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Homeowners may spend thousands of pounds on renovating a property before putting it on the market in the hope that they’ll see a good return on their investment. However, a lot of sellers can be left out of pocket. So, what are the most cost-effective ways to boost the value of a property?
Before selling a property, some homeowners may consider renovating a property to boost the value, but a property expert has warned it does not always guarantee an increase in the house price.
“A lot of sellers will often make the mistake of carrying out a refurbishment at a great expense, like a bathroom or kitchen, with grand designs, but at the end they don’t see a return on that investment,” explained Corey Askew, Head of Sales at Chestertons estate agents.
“People have done a lot of work but don’t see a return because it’s not to the taste of those buying the property.”
Corey advised against undertaking a large renovation or redoing a bathroom with bold colours.
“Those are the pitfalls that people can fall into when they are selling,” said Corey.
A common mistake homeowners will often make is failing to pay attention to the small details, such as decluttering rooms with personal belongings to make a property look clean and tidy.
Corey said he often views properties and finds the sitting room looks more like a children’s playroom than a lounge.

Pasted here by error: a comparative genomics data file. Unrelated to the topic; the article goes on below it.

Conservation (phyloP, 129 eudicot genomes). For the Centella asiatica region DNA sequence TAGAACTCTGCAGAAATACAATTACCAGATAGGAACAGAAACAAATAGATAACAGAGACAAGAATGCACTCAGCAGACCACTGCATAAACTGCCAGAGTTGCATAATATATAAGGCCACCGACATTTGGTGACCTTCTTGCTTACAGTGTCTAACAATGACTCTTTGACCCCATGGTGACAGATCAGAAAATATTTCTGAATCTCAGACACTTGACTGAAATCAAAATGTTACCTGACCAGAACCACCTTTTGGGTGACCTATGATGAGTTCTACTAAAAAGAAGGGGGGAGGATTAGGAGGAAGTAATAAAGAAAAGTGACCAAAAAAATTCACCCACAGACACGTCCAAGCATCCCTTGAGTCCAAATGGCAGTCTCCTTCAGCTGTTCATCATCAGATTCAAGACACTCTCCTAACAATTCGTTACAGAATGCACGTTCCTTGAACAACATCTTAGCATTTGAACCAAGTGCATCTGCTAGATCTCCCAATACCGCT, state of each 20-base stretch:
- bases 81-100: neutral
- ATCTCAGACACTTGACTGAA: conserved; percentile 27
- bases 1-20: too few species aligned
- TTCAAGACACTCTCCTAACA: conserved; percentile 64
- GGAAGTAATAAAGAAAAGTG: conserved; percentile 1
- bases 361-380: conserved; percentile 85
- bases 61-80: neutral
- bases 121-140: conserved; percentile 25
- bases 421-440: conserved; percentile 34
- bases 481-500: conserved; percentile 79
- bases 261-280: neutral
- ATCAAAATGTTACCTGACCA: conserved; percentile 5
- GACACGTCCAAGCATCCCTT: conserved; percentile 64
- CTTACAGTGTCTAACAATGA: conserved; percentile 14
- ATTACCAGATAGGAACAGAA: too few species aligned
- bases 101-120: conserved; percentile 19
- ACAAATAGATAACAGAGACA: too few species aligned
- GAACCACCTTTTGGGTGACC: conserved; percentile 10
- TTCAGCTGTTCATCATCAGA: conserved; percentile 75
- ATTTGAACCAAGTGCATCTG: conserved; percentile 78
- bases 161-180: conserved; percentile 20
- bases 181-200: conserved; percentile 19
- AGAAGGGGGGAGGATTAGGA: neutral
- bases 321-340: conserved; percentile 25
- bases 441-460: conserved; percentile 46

“While that’s a necessity for many families, tidying those things away so you actually have a proper living area for people to see, as opposed to a room that is strewn with toys, is really important,” he said.
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Appointing a professional company to carry out a deep clean of a property can make a home a lot more appealing during house viewings.
“That will cost a couple of hundred pounds which I think is invaluable,” said Corey. “Because the smell of your home may be great to you, but it might not be to everybody else.”
Ensuring lightbulbs have been changed is also important, especially if a property does not let in a lot of natural light.
“These are the things that can be easily and cheaply rectifiable in advance and can make a big difference to a buyer’s journey,” explained Corey.
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Creating a positive first impression is vital, so attention should especially be paid to the entrance of a property.
“I have had clients go so far as to repaint and refurbish the entrance hallway of a block of flats in order to make the best first impression and at their own expense,” said Corey.
Highlighting the importance of creating a good first impression, Corey said: “People will often decide within two minutes of walking into a property whether or not they’re going to buy it. They may take a little more time to work out what they’re going to pay for it, but their decision to actually buy it happens almost instantly.”
Some homeowners keen to make their property as appealing as possible have covered the expense of some repair work which hasn’t been their responsibility.
Corey highlighted one example where a client had paid for a new garden fence even though it had been the responsibility of a next-door neighbour.
“These are the lengths that people will go to,” he said
Ensuring holes or cracks in paint work have been touched up and repainted should be made a priority.
“It’s not usually structural issues that are a problem, but, when people walk around a property and see cracks, their initial instinct is to worry about them, so having those things sorted out before you put a property on the market is also very important,” said Corey.
To find out more about Chestertons estate agents, go to www.chestertons.co.uk.
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